It is becoming increasingly clear that the economic fallout from the coronavirus lockdowns may be worse than the virus itself.
According to a new paper from the National Bureau of Economic Research, 42% of coronavirus-related layoffs will become permanent.
The prospect is especially alarming because officials, and the workers themselves, expected the layoffs to be only temporary. In fact, nearly 90% of the more than 20 million Americans who were laid off in April expected their job loss to be only temporary, according to the Bureau of Labor Statistics.
"Broadly speaking, we anticipate permanent job losses in three buckets: jobs lost due to COVID-induced demand shifts, jobs formerly at marginal firms that don't survive the pandemic and lockdown, and jobs lost due to the intra-industry reallocation triggered by the pandemic and post-pandemic concerns about the transmission of infectious diseases," the paper explains.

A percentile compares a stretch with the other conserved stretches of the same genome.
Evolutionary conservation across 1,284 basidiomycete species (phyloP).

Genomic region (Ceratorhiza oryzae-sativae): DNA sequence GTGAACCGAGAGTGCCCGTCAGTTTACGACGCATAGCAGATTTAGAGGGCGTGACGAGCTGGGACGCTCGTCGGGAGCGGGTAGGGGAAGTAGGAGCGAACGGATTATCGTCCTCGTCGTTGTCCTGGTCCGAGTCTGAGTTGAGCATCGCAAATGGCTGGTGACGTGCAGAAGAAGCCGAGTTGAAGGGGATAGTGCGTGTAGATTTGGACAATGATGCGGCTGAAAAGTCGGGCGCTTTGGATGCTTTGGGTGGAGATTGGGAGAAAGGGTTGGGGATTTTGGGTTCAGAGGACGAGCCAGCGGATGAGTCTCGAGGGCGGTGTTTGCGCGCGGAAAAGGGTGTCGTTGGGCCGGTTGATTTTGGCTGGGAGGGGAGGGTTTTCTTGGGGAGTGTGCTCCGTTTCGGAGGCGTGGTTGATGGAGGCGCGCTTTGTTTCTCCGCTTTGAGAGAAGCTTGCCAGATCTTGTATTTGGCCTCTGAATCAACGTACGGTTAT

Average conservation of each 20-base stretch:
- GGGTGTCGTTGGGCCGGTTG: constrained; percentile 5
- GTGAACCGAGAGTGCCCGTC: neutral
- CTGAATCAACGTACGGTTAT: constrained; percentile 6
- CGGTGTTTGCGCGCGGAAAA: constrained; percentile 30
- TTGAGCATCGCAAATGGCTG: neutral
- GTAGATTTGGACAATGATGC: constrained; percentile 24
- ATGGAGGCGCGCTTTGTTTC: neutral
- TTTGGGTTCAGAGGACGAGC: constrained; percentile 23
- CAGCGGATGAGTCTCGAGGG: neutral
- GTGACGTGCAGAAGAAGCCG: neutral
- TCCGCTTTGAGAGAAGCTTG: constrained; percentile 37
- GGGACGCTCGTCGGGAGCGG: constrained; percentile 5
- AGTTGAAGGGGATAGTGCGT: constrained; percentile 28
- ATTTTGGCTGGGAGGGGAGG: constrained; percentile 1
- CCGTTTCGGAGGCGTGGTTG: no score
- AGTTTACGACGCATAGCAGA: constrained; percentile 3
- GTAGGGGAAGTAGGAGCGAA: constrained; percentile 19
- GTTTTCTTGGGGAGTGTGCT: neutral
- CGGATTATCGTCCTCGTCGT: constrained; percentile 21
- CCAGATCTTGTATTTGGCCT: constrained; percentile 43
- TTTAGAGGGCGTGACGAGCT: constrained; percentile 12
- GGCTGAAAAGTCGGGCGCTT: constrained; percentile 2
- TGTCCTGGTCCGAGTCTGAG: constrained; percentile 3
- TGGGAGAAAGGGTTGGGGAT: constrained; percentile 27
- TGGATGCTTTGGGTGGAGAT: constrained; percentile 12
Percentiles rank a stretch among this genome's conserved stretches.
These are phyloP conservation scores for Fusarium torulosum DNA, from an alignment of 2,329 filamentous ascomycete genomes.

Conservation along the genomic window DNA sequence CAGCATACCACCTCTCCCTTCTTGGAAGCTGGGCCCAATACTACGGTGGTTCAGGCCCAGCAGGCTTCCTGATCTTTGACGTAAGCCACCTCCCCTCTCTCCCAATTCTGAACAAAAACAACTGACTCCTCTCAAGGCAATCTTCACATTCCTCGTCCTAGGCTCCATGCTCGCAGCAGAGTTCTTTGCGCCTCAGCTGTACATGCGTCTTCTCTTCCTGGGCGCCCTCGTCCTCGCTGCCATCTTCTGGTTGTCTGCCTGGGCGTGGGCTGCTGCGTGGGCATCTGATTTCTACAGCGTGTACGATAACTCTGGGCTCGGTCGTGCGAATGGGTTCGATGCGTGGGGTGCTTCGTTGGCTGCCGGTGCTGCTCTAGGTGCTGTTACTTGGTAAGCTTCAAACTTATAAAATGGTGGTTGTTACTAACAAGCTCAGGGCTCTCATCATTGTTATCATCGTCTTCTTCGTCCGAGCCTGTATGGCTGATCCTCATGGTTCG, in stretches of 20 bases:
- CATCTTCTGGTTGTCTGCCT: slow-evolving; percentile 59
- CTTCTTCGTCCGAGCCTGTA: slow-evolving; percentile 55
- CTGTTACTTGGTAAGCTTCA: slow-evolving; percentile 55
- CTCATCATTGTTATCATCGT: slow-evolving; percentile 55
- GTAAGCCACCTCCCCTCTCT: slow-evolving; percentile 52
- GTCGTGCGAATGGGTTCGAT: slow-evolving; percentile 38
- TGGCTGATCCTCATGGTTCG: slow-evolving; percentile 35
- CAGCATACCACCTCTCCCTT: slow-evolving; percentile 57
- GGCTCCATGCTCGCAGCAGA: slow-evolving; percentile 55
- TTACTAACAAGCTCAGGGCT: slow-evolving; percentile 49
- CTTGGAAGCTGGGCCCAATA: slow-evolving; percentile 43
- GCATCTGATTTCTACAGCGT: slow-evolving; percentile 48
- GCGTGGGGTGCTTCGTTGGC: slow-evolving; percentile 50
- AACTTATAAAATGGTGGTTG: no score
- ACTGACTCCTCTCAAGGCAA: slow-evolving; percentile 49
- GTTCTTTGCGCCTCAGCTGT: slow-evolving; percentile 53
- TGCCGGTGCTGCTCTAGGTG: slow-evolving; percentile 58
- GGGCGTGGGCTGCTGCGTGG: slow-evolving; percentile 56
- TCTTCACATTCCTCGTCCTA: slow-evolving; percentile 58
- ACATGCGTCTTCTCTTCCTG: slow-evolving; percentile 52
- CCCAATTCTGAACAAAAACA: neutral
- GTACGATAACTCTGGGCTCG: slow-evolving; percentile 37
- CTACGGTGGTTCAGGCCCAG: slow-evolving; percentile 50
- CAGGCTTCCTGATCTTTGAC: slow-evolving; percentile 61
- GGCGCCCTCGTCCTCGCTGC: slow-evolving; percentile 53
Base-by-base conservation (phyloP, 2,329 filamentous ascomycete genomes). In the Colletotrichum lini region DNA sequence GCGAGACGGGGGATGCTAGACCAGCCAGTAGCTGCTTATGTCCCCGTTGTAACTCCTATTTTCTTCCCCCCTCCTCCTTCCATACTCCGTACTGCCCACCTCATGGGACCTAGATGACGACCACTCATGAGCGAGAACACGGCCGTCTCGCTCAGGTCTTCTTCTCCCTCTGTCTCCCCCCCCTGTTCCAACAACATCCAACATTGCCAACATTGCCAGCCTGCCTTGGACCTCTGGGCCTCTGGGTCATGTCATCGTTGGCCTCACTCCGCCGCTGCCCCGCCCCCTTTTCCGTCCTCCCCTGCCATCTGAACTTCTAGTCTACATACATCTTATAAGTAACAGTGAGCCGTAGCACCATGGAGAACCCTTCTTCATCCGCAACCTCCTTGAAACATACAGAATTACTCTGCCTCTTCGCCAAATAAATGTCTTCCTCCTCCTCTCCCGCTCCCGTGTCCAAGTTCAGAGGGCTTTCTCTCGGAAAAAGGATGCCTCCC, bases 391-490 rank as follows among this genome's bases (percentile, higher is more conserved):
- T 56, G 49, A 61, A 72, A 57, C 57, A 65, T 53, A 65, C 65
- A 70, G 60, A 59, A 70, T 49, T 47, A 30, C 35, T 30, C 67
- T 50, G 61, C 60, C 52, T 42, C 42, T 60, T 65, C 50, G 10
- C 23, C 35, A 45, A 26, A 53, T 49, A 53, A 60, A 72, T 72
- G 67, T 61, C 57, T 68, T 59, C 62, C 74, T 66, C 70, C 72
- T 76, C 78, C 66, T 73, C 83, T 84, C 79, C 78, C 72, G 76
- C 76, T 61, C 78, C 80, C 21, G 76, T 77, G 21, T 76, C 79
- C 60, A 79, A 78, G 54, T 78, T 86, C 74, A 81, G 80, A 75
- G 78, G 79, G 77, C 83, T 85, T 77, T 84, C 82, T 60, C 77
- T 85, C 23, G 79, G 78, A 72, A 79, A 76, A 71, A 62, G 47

Unfortunately, the paper only addresses current job losses, not future ones. That means the economic fallout could be even greater than what the paper found.
On the positive side, the paper states that policy reforms that coalesce to the economic changes induced by the pandemic could aid in economic recovery.
"There are potentially large benefits of policies and policy reforms that facilitate a speedy reallocation of jobs, workers, and capital to newly productive uses in the wake of the pandemic," the paper explains.
On the other hand, the paper states, "Policies that deter or slow factor reallocation are likely to further lengthen the lag of creation behind destruction, slowing the overall recovery from the pandemic, the lockdown, and the pandemic-induced reallocation shock."
The grim news comes as the U.S. unemployment rate skyrocketed to nearly 15% after more than 30 million Americans lost their jobs due to the stagnant economy caused by the pandemic.
And unfortunately, top economic advisers to President Donald Trump think unemployment could peak north of 20%, levels not seen since the Great Depression nearly one century ago.